Metformin is generally used to deal with type 2 diabetes by controlling the quantity of sugar in the blood. Now, a new research indicates individuals with under-active thyroids who consume metformin have an enhanced danger of reduced levels of thyroid-stimulating hormone.
Having an under-active thyroid – also well-known as hypothyroidism – signifies that the thyroid gland doesn’t develop sufficient thyroid-stimulating hormone (TSH) to fulfil the body’s requires. The thyroid hormone manages the metabolism, impacting nearly every body part.
Lower levels of TSH can lead to serious damage, such as cardiovascular conditions and fractures.
Metformin is used either alone or in combo with other drugs, such as insulin, to deal with type 2 diabetes by reducing the quantity of sugar consumed from food and the quantity made by the liver.
Long-term diabetes and high blood-sugar can grow into severe or life-threatening problems, like as heart disease, kidney problems, stroke, nerve damage and eye issues.
On the other hand, earlier study has recommended that metformin could decrease TSH levels, possibly exposing individuals to dangerous effects of subclinical hyperthyroidism.
As such, the scientists of this recent study, lead by Dr. Laurent Axoulay, analyzed data on 74,300 sufferers who obtained metformin and sulfonylurea – one more popular drug for diabetes – over a 25-year period.
They presented their outcomes in the Canadian Medical Association Journal (CMAJ).
‘Metformin connected to 55% enhanced risk of low TSH levels’
Of the research participants, 5,698 had been treated for hypothyroidism, while almost 60,000 had normal thyroid function. Among the hypothyroidism team, there were 495 conditions of low TSH per year, in comparison with 322 in the normal group.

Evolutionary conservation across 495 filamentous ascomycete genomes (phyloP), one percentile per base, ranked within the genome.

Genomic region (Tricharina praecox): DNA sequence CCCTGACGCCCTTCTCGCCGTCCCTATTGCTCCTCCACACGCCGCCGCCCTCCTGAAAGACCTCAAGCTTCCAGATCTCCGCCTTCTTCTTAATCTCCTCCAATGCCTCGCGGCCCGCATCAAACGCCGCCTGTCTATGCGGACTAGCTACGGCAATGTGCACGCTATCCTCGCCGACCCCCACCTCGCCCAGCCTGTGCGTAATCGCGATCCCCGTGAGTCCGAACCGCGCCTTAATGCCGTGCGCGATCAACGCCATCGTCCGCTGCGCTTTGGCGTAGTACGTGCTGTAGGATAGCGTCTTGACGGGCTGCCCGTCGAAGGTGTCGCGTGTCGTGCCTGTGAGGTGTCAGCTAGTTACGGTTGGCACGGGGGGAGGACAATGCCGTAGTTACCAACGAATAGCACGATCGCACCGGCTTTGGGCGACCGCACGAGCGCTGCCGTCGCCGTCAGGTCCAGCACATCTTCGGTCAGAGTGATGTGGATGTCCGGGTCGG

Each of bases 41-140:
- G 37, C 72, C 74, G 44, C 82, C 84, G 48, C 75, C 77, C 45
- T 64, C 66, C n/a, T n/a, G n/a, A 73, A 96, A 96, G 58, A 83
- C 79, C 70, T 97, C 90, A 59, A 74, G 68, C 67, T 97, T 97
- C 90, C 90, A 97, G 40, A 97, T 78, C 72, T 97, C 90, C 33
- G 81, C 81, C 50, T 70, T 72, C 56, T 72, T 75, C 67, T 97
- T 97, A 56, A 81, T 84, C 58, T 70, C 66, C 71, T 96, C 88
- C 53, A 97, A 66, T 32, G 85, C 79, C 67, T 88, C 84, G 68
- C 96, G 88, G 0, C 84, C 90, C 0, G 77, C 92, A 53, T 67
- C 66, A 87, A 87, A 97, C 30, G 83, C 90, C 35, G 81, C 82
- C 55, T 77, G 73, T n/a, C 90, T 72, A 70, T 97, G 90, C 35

The scientists identified that in individuals with treated hypothyroidism, metformin use was connected with a 55% enhanced risk of reduced TSH levels, in comparison with the use of sulfonylurea.
The group adds that use of metformin did not seem to influence those with normal thyroid function.
They conclude that their results “support the hypothesis that metformin may lad to cutbacks in TSH levels in individuals with treated hypothyroidism.”
Dr. Axoulay adds:
“Given the comparatively high occurrence of low TSH levels in sufferers taking metformin, it is essential that future research assess the clinical consequences of this impact.”
Though their research had a huge sample size, there were certain restrictions. For example, their data revealed records of medications written by physicians, but it is unidentified whether the sufferers followed the treatment. However, the scientists say prescription renewals were “probably good indicators of adherence.”
They add that given the observational nature of the research, residual confounding requires to be considered, regardless of the fact that reliable results were observed.